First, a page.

All our friends are posting on social media about moving their kids into college dorms. Doug and I did some moving of our own last week. We moved two bee colonies to a new home on a horse farm.
We started beekeeping last year with 2 nucs. We originally planned to have one hive of bees, but then we read that it is better to have two hives because it is easier to troubleshoot. Now we have 8 colonies and keep expanding. We ask ourselves frequently, “How many hives is too many?” We don’t have a good answer yet to that question.
Recently a cousin who lives about 2 miles away from our hives expressed an interest in beekeeping. His family has a beautiful farm with rolling pastures, and he thought it would be fun to have bees on the farm. It was too late in the year for him to buy bees and start new colonies from scratch, so we offered to take of our established colonies and place them on the farm.
It was really exciting scouting out the new spot. As we walked through the pastures, butterflies and bumble bees could bee seen all over the field. I was especially exciting by the large number of monarch butterflies. This was going to be a great spot for honey bees. Wildflowers and red clover are everywhere. A stream and a pond are within about 100 yards of the hives. The best way I know to describe the new home for the bees is this way. Imagine if you were allowed to build your house inside the buffet restaurant at the Bellagio Hotel in Las Vegas. You would just roll out of bed every morning, step out your front door, and then gorge yourself on wonderful food all day long. That’s what it is going to be like for these bees in their new home.
Here’s how we moved the bees:
- About 1 week before we moved the bees, we cut the grass around the new home. We set up the cinder block stands and set the new 10 frame hive boxes on the stands. They sat there for 1 week before we moved the bees.
- Early in the morning while all the bees were still inside the nuc boxes, Doug plugged the entrances with burlap so bees couldn’t escape. You need to move bees very early in the morning or very late at night. If you move bees during the day, you will lose many of the foraging bees who will be outside of the hive.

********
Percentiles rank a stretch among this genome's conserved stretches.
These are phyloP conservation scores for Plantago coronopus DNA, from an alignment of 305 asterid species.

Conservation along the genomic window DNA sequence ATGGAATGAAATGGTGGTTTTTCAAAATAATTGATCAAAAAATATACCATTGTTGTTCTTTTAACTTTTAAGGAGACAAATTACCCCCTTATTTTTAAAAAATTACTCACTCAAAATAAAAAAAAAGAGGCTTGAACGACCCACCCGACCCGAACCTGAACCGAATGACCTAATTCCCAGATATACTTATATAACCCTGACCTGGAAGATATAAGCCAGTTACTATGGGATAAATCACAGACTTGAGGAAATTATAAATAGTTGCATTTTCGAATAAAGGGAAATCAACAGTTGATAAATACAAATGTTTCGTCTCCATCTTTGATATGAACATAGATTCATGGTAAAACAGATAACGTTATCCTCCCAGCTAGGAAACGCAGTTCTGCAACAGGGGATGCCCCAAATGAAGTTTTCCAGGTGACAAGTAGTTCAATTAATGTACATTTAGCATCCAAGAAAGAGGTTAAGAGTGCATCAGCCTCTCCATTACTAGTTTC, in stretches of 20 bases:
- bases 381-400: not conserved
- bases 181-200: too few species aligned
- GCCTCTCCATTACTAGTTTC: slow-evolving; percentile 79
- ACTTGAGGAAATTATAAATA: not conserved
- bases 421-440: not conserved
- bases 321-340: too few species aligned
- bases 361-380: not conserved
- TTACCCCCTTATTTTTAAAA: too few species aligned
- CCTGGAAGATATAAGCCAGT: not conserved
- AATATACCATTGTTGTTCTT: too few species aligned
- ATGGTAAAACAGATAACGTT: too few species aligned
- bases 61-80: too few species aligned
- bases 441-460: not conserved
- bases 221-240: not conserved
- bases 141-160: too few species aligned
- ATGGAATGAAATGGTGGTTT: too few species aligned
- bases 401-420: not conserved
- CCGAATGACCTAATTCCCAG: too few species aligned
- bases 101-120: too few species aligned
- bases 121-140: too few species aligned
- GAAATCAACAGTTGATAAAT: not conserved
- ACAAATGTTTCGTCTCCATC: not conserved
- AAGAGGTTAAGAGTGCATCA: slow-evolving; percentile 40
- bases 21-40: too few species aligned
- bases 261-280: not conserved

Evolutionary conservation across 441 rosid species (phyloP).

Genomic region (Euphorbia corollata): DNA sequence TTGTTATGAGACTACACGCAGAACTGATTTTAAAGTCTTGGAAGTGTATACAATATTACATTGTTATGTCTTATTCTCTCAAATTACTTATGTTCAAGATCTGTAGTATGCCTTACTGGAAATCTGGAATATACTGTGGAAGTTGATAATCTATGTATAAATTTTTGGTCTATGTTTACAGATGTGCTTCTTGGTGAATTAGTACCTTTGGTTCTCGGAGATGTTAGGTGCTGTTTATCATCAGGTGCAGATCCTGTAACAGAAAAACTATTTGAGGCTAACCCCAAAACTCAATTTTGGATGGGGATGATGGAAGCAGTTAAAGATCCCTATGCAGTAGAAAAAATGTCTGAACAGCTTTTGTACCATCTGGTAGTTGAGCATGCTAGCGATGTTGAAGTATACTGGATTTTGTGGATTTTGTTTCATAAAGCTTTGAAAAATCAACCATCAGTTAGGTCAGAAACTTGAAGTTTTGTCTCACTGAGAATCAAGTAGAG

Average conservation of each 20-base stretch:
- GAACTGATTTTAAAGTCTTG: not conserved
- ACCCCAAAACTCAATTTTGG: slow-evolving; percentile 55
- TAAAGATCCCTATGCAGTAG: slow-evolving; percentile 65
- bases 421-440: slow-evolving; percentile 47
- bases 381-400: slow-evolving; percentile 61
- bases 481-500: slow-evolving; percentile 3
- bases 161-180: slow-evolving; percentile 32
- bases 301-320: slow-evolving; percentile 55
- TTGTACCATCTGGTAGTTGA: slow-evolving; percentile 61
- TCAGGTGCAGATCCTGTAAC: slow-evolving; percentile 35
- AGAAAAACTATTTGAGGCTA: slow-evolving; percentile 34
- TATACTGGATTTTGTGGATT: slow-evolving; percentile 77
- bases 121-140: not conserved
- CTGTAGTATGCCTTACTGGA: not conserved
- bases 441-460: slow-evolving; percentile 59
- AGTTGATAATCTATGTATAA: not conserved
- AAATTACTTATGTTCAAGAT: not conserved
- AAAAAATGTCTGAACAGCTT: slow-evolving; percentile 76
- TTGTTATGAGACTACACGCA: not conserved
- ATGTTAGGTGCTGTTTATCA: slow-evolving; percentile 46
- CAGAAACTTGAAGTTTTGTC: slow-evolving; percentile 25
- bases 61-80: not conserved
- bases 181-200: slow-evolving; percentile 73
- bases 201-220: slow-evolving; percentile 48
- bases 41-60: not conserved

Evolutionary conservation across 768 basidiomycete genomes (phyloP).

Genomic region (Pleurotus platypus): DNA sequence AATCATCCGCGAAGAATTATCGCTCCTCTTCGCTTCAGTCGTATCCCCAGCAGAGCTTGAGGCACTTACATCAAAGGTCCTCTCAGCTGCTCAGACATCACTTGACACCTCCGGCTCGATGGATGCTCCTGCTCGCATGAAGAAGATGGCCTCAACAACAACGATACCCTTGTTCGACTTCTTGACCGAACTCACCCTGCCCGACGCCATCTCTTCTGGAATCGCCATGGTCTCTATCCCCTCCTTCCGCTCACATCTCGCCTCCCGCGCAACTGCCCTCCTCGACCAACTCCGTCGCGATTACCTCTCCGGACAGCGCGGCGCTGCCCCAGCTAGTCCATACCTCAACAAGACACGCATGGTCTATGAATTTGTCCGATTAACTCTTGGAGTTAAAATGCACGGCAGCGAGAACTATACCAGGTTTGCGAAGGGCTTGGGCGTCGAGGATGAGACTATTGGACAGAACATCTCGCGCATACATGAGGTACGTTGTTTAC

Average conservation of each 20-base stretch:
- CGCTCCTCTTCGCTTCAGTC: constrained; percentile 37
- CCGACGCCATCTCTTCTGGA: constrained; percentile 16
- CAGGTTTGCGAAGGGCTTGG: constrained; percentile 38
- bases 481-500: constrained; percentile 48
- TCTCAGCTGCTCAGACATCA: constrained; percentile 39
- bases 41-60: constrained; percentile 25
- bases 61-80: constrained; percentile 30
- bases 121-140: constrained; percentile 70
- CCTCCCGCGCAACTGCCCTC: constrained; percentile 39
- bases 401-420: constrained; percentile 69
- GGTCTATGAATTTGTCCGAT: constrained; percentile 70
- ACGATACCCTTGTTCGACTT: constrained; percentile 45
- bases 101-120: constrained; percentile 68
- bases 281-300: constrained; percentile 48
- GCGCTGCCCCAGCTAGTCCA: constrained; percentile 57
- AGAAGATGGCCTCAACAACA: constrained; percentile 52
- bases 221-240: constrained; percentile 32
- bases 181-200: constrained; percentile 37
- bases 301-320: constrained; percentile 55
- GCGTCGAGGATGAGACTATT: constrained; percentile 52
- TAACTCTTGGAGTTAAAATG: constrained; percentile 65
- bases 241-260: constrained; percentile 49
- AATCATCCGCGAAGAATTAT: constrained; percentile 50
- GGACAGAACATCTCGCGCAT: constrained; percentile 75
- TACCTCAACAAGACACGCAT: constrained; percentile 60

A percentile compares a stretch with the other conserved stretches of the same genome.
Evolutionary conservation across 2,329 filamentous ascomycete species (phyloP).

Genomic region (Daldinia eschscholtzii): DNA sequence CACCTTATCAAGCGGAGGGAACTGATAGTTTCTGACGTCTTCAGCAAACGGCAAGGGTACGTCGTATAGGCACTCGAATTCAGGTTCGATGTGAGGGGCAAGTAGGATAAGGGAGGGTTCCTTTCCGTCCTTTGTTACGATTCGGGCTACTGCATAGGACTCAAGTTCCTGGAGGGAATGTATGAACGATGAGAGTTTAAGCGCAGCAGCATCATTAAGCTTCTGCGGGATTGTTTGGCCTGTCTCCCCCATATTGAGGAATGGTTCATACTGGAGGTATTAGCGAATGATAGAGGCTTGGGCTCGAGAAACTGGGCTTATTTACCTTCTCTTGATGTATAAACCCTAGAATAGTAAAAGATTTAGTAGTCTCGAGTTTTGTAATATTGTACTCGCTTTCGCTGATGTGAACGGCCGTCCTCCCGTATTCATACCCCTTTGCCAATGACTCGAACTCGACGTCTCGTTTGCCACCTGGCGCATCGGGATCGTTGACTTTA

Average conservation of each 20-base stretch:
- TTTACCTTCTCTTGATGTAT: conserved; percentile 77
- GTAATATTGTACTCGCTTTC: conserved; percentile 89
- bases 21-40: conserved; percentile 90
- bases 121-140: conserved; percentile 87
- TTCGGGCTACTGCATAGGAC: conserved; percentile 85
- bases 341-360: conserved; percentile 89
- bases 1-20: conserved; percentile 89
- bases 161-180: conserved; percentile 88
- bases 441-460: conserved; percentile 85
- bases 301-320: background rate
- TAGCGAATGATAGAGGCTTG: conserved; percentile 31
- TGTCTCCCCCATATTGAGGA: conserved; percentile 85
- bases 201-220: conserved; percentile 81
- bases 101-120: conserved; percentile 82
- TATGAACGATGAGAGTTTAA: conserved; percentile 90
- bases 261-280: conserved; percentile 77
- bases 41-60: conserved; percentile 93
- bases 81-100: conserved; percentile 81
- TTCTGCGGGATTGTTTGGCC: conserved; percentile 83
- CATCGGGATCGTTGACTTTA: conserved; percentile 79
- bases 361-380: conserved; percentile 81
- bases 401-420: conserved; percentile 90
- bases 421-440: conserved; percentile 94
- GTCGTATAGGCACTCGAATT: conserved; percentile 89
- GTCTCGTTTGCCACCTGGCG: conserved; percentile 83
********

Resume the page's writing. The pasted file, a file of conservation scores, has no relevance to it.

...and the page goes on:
- Doug strapped the nuc boxes into the back of the truck. We learned the hard way not to move bees inside the cab of the pick up truck. This is bad. Don’t do it. You may think bees can’t get out, but you could be wrong. Driving with honey bees circling your head is very distracting.
- Doug set the nuc boxes on top of the new hives and left them there for a few hours. He didn’t want to transfer the bees from the nuc boxes to the new hives while all the bees were inside the nuc boxes. It is easier to work when there are less bees in the hives.
- In the middle of the day, we transferred the frames of bees from the nuc box into the new hives. We also installed top feeders on both hives and filled them with 1:1 sugar syrup to give the bees a boost.
- Doug left the nuc boxes propped up against the new hives. Some of the bees were still in the nuc box, and we figured they would eventually leave and crawl inside the new hive to be with the queen. By evening, all the bees were in the hives.
In hindsight, we pushed the envelope by moving these two hives the way that we did. Honey bees can fly for a couple of miles to forage. If you move the hives within their normal flying range, they could try to return to the old hive location. You want the bees to re-orient. There are several ways to do this. Some beekeepers will place grass and leaves in front of the hive entrance. This forces the bees to crawl out of the hive and re-orient themselves. We didn’t do this, but the bees seemed to figure out that they had been moved. We could see them re-orienting. The bees fly in a figure eight pattern around the hive when they are trying to orient their new location.
We heavily debated what to name the two hives. We like to name the hives because it makes it easier to keep records and to discuss what we are doing. I can tell Doug that I checked the Delta colony for mites instead of having to say that I checked the 4th hive from the left as you are facing the back of the hives. See how much easier it is if the hives have a name? Some people use elaborate names based on foreign languages or characters from Lord of the Rings. Congratulations if you can remember all that, but I need something simple. For our bee yard, I just use the NATO phonetic alphabet (Alpha, Bravo, Charlie, Delta, etc). It is easy to remember and doesn’t require a lot of thought. For our new location, we decided to use names of the planets. Thus, our hives are Mercury and Venus. If we do a split, the new colony will be Earth. It’s not super creative, but it is highly functional. I never name hives after people because bees die… a lot. I could have named the hives after our relatives who own the farm, but that would make for a really awkward conversation if one of the colonies dies over the winter.
If you read my last post, you know that we have measurable levels of varroa mites in our hives. We will be treating all our hives soon including Mercury and Venus.
If you ever thought you wanted to have bees but don’t want to spend the time to learn how to be a proper beekeeper, reach out to your local beekeeping club. There are many beekeepers who want to start more colonies but are constrained by the amount of land they own. You can create win-win-win situations for the beekeeper, the interested property owner and the bees.
Look for my next blog post all about invasive species that are threatening Kentucky. While the politicians keep talking about “the wall” they may want to spend some time talking about other non-native organisms that are posing a critical threat like bush honeysuckle. More on that in a week or so.